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The improbable rise and fall of Couchsurfing

The improbable rise and fall of Couchsurfing


Since 2011, Couchsurfing has tripled its membership but lost sight of its core, unique value. City searches now return results pocked with empty or inactive profiles. The company does not share traffic or user data; the change from to, along with a host of localized domains, makes it hard to gather historical traffic data.

Couchsurfing has burned through most of its VC money, laid off much of its staff, and appears no closer to monetization than when it went for-profit (though it has recently introduced advertising). All those Couchsurfing friends I made six, seven, or eight years ago barely use the site anymore. Some stopped hosting due to bad experiences; others because the site no longer fits their lives as it once did. How many of the now-10 million Couchsurfers are disillusioned members? According to a spokesperson, 1 million members log in “at least once a month”—meaning another 9 million don’t.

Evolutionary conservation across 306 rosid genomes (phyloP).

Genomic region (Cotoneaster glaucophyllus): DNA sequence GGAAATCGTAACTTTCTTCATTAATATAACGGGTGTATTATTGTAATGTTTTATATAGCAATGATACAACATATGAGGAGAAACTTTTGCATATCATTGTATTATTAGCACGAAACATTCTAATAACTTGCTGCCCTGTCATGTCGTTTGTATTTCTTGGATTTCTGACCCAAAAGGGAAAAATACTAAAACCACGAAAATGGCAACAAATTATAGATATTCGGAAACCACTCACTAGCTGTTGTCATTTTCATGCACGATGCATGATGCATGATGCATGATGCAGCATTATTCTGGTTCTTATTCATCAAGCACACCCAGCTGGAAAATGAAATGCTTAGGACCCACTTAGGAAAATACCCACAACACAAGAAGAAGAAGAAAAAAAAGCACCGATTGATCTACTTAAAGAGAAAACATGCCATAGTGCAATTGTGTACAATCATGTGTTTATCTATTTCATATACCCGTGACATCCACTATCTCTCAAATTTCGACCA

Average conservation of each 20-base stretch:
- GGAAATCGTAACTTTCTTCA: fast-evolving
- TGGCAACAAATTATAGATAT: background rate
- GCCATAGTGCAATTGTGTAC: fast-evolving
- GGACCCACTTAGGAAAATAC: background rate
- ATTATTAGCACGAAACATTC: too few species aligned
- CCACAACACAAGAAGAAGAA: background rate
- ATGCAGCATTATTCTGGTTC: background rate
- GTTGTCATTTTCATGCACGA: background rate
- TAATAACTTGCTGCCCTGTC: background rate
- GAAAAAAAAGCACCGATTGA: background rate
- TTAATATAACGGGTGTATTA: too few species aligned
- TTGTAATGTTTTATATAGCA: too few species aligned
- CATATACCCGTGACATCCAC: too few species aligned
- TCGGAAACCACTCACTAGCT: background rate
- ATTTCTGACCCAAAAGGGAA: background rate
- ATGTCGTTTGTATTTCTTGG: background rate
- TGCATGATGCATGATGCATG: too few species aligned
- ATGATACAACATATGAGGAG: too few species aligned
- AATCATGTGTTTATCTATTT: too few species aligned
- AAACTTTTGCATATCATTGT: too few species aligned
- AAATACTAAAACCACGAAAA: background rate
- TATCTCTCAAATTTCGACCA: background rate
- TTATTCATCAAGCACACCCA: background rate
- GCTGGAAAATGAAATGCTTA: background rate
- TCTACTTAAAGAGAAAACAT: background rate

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With the redesign, the interface just didn’t lend itself to interpersonal connection-making.

The tools active Couchsurfers had used to self-organize—group pages, event invites, and a wiki—were all removed. Since then, more redesigns have simplified the interface, most notably turning city pages into a newsfeed.

“The site has become more of a Facebook clone and a place for people mostly looking for free places to stay and for socializing in,” says Mike Gazbacho, who recently closed his account. “It disappoints me that most members don’t host at all.”

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